What would you like to do?
What is the Latin translation for the word seed in Latin?
fides, fidei: faith, loyalty, honesty, credit, confidence, trust, belief, good faith accredo, accredere, accredidi, accreditus: give credence to, believe; put faith in,… trust;
Wild = Sævus if the subject is masculine, Sæva if Feminine and Sævum if neuter. all this for the singular for the plural: Sævi Sævæ Sæva, again masculine feminine neute…r.
There are multiple words for harmony, the right one depends on context. pax, pacis - peace, harmony consensus - agreement, consent, harmony constantia - perseverance, ha…rmony concentus - harmony, concord harmonia - harmony, concord, melody
Your question is a bit unclear, as you have not indicated how you want to use the word "joint." However, I'll lay out a few different ways in which it could be translate…d into Latin: If you are referring to the noun joint, as in your finger joint, the most common Latin noun is articulus. In Latin, the endings of words change depending on how you're using them in the sentence (this is called 'case'). I'll decline articulus below: articulus (nominative case, the subject of the sentence = My joint hurts) articuli (genitive case, possessive = A piece of the joint broke apart) articulo (dative or ablative case, indirect object or by/ with etc. = I applied the ointment for my joint, I used the ointment with my joint) articulum (accusative case, direct object = I hurt my joint) If you're referring to the adjective joint, as in a joint project, the most common word would be communis (masc.), communis (fem.), commune (neut.)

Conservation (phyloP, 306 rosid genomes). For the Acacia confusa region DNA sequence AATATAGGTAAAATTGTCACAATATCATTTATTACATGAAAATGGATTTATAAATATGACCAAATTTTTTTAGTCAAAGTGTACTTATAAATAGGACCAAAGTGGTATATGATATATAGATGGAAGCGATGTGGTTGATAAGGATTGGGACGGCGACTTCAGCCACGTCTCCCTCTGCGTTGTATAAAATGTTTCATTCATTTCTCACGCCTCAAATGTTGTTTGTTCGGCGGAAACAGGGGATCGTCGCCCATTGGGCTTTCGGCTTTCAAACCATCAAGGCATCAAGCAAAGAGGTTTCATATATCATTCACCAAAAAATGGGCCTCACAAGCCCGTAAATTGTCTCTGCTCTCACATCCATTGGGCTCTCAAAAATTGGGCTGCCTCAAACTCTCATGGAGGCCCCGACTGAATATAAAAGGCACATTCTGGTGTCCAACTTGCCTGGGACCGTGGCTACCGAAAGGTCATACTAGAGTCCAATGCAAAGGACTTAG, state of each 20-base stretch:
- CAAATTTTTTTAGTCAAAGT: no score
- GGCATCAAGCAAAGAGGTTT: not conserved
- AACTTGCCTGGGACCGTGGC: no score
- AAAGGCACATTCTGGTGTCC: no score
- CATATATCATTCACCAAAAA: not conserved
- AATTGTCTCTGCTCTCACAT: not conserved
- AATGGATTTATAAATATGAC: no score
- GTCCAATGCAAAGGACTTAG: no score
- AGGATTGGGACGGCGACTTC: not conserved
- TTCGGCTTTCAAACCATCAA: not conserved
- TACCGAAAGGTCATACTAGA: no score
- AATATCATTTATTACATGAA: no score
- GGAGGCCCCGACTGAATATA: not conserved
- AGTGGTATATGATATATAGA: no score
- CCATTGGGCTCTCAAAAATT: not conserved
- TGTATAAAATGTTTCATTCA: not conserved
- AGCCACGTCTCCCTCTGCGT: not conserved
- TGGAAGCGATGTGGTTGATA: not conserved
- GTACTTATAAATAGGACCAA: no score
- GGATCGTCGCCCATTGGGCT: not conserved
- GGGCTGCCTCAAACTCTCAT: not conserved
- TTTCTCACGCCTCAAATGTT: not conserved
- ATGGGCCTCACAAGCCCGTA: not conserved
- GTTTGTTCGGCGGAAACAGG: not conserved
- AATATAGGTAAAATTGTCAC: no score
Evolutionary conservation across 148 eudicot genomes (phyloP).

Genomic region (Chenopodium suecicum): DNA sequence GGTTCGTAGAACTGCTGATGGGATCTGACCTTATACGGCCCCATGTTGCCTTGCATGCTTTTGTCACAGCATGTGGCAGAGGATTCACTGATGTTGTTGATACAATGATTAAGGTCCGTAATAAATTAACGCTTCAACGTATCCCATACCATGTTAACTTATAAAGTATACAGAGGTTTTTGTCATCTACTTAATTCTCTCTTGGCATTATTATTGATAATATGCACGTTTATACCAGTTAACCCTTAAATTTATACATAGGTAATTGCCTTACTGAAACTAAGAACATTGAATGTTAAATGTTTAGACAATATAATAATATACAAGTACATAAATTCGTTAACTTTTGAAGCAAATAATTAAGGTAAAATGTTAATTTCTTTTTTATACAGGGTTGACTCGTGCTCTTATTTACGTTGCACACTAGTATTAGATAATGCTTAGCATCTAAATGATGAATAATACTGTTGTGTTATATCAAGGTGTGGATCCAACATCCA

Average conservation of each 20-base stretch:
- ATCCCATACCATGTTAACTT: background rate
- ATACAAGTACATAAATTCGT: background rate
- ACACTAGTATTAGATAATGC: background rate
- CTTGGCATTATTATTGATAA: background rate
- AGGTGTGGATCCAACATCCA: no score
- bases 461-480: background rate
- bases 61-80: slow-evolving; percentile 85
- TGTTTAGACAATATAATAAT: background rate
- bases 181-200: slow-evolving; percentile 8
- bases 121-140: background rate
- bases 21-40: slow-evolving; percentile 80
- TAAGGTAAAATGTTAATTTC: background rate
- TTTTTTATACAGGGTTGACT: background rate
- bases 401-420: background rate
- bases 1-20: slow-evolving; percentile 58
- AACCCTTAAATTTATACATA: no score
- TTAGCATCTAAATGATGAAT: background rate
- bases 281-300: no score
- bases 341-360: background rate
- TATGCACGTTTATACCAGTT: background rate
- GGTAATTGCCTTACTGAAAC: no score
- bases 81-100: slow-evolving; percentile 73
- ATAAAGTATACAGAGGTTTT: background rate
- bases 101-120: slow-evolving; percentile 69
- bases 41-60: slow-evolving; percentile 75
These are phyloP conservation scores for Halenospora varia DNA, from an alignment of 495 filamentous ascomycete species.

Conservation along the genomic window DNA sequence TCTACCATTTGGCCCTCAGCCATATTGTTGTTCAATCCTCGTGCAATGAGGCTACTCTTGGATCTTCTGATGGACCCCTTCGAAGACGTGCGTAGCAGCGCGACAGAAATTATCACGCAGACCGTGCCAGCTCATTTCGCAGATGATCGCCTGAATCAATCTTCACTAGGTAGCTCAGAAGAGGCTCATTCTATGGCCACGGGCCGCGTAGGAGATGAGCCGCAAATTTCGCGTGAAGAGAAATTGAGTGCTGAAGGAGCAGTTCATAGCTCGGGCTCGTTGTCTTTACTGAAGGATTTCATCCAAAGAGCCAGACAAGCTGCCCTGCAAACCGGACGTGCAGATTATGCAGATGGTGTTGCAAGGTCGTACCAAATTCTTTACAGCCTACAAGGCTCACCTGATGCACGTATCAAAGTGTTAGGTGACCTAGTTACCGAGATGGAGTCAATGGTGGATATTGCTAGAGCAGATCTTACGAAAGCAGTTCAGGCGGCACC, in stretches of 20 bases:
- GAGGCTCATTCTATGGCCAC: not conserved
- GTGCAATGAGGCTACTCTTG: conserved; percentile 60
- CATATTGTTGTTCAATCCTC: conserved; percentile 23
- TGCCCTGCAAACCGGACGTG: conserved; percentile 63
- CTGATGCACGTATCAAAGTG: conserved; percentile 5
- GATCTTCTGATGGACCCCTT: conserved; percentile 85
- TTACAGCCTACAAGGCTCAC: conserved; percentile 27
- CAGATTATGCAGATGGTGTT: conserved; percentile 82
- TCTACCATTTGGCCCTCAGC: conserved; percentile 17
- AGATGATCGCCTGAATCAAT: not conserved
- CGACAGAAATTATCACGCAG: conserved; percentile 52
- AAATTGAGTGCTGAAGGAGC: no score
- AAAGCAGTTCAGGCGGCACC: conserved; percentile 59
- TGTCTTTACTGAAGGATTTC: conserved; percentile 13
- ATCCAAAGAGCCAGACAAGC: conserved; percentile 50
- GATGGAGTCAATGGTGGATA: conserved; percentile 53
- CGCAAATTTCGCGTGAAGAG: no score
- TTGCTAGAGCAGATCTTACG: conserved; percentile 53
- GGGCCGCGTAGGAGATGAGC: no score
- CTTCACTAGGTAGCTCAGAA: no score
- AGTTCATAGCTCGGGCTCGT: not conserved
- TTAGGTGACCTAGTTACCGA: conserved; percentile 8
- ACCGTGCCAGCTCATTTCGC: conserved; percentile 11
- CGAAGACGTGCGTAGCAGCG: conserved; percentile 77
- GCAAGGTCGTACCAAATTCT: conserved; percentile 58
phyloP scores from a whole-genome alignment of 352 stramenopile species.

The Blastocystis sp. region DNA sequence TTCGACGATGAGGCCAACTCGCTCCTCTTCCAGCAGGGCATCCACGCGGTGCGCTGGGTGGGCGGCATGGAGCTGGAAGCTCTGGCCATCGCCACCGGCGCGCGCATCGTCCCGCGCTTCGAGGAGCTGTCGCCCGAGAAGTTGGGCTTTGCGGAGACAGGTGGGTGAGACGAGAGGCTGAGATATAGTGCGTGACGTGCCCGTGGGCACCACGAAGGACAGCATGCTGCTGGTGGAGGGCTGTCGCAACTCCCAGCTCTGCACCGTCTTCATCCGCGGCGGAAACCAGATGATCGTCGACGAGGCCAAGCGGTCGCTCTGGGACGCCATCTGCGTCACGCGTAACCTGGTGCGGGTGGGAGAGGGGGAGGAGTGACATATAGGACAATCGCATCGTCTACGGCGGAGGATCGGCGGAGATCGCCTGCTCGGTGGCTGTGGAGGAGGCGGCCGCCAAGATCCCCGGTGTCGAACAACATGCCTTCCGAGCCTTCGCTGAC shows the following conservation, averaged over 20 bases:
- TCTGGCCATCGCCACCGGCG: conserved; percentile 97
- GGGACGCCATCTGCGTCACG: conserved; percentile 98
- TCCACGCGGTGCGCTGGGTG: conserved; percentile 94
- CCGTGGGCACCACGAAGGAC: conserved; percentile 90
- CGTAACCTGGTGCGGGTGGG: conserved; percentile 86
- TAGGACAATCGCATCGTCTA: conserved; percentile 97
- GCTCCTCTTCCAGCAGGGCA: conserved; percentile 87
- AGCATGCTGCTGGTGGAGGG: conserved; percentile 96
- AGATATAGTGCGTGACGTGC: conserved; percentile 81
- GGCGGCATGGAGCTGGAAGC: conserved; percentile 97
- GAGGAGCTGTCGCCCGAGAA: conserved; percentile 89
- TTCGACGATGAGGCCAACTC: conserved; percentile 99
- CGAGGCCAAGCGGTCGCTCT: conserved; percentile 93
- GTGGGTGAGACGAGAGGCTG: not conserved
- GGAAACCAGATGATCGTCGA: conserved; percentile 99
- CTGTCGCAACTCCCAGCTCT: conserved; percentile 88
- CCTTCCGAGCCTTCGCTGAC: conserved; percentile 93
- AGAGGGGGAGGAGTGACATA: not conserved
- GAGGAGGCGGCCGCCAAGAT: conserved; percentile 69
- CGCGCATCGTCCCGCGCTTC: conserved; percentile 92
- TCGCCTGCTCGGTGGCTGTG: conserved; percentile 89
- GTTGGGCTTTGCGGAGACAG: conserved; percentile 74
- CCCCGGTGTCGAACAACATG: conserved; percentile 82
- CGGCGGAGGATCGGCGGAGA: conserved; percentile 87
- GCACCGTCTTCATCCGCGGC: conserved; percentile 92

percipio percepi perceptum, or accipio.
architecture. same spelling.
"Folium" means "leaf" in Latin.
The Latin word for 'in' is just simply the same word: 'in'. This can also mean 'on'. Note that the preposition "in" in Latin can be paired with and object of the preposition… in either the accusative OR ablative case. When used with an accusative case noun, the meaning is "into", when used with an ablative case, the meaning is "in". Example: Ambulō in casam (accusative), "I walk into the house." Sum in casā (ablative), "I am in the house." Or, since Latin verbs usually come at the end of a sentence, "In casam ambulō", and "In casā sum."
eadem the ending changes depending on how you use it in a sentence
confecit (he/she/it finished) or finivit (he/she/it finished)